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U.S. State Department Memorandum (December 20, 1958)

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In discussing the Soviet proposal, the British representative at a meeting on February 18, 1944, doubted the desirability of including in the terms of surrender a provision giving boundaries to such zones, since this appeared to him to be a domestic matter for the Three Powers themselves.

On March 17, 1944, at the Fifth Meeting of the European Advisory Commission, the Soviet representative, Mr. Gusev, stated that he would not insist upon the inclusion of article 15 in the Instrument of Surrender, which could thereby be made shorter. The delimitation could then be set forth in a separate document to be agreed on by the Allies. This separate document was worked out in a series of subsequent discussions, and, on September 12, 1944, the representatives of the three Governments signed a Protocol on the Zones of Occupation in Germany and the Administration of “Greater Berlin.” On November 14, 1944, agreement was reached regarding certain amendments to the Protocol of September 12. The Soviet representative on the European Advisory Commission gave notification that the Soviet Government approved the agreement regarding amendments on February 6, 1945. The United Kingdom had previously approved on December 5, 1944, the Protocol and amendments, and the United States on February 2, 1945.

The Crimean Conference was held February 4-11, 1945, and in consequence thereof the following significant statement was made by the Prime Minister of Great Britain, the President of the United States of America, and the Chairman of the Council of People's Commissars of the Union of Soviet Socialist Republics on the results of the Crimean Conference:

The Occupation and Control of Germany:

We have agreed on common policies and plans for enforcing the unconditional surrender terms which we shall impose together on Nazi Germany after German armed resistance has been finally crushed. These terms will not be made known until the final defeat of Germany has been accomplished. Under the agreed plan, the forces of the three powers will each occupy a separate zone of Germany. Coordinated administration and control has been provided for under the plan through a central control commission consisting of the Supreme Commanders of the three powers with headquarters in Berlin. It has been agreed that France should be invited by the three powers, if she should so desire, to take over a zone of occupation, and to participate as a fourth member of the control commission. The limits of the French zone will be agreed by the four governments concerned through their representatives on the European Advisory Commission.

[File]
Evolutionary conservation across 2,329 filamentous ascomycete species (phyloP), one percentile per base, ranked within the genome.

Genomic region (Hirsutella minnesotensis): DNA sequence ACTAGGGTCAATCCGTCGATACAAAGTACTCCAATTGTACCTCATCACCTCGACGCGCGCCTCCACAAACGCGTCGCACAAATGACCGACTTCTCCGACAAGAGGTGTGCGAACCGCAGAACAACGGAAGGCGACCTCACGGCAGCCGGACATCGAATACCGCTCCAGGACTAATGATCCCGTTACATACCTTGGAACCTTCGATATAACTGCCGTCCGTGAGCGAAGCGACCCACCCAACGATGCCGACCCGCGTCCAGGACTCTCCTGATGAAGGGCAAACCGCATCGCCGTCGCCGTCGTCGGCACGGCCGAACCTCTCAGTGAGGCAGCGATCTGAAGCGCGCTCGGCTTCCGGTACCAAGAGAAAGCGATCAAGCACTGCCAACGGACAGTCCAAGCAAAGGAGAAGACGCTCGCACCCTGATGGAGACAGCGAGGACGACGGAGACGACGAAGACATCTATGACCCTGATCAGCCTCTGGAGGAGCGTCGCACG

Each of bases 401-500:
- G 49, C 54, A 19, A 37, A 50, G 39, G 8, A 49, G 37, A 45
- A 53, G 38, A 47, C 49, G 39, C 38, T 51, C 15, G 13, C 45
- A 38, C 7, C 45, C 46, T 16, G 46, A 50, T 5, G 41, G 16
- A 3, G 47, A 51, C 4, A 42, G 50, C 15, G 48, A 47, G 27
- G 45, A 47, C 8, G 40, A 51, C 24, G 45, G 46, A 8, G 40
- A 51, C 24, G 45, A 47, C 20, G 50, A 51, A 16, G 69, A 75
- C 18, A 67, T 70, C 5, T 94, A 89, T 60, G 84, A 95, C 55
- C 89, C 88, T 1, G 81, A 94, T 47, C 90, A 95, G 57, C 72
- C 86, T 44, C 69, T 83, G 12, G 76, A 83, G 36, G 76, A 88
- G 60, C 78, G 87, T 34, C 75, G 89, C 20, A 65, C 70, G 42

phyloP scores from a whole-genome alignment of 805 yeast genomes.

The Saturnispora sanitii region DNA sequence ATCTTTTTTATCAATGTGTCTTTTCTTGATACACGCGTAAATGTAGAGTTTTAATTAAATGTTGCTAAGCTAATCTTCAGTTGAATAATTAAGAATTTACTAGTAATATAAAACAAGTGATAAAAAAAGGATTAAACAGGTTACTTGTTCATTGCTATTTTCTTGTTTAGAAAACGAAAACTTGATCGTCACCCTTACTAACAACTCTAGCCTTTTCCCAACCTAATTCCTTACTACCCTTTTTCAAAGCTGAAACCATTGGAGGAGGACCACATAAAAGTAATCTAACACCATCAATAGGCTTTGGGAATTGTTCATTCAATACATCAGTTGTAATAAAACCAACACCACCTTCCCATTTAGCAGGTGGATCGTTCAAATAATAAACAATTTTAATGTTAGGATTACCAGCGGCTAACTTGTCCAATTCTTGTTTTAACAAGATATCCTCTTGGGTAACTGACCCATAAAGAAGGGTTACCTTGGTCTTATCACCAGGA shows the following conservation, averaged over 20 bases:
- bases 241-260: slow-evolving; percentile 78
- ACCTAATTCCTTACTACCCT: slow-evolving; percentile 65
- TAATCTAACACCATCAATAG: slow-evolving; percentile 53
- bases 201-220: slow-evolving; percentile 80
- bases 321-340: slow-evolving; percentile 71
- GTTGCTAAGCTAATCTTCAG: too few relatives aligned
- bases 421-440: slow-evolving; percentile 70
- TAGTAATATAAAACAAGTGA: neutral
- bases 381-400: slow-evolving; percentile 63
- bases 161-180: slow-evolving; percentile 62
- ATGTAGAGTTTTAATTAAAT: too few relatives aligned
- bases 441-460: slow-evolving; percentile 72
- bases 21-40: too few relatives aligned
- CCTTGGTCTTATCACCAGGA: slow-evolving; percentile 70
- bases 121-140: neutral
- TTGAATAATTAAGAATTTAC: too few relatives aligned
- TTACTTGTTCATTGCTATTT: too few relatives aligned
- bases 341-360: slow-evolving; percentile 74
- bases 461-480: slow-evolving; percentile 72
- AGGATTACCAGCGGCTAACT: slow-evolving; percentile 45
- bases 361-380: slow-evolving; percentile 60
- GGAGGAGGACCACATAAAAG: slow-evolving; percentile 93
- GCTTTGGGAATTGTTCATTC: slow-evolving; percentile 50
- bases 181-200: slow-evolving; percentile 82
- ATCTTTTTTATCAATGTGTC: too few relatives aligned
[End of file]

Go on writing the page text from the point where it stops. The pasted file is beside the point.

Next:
On July 26, 1945, the United Kingdom, the United States, and the U.S.S.R. entered into an agreement with the Provisional Government of the French Republic regarding amendments to the Protocol of September 12, 1944, which served to include France in the occupation of Germany and the administration of “Greater Berlin.” The Soviet representative on the European Advisory Commission gave notice that his Government approved this agreement on August 13, 1945. The United States approved on July 29, 1945, the United Kingdom approved on August 2, 1945, and the French Government approved on August 7, 1945.

The Protocol, in its final form, provides:

1. Germany, within her frontiers as they were on the 31st December, 1937, will, for the purposes of occupation, be divided into four zones, one of which will be allotted to each of the four Powers, and a special Berlin area, which will be under joint occupation by the four Powers.

The Protocol then specifies the geographical boundaries of each zone and provides for the division of the territory of Greater Berlin, which “will be jointly occupied by the armed forces” of the Four Powers, into four parts.

Paragraph 5 of the Protocol provides:

5. An Inter-Allied Governing Authority (Komendatura) consisting of four Commandants, appointed by their respective Commanders-in-Chief, will be established to direct jointly the administration of the “Greater Berlin” Area.

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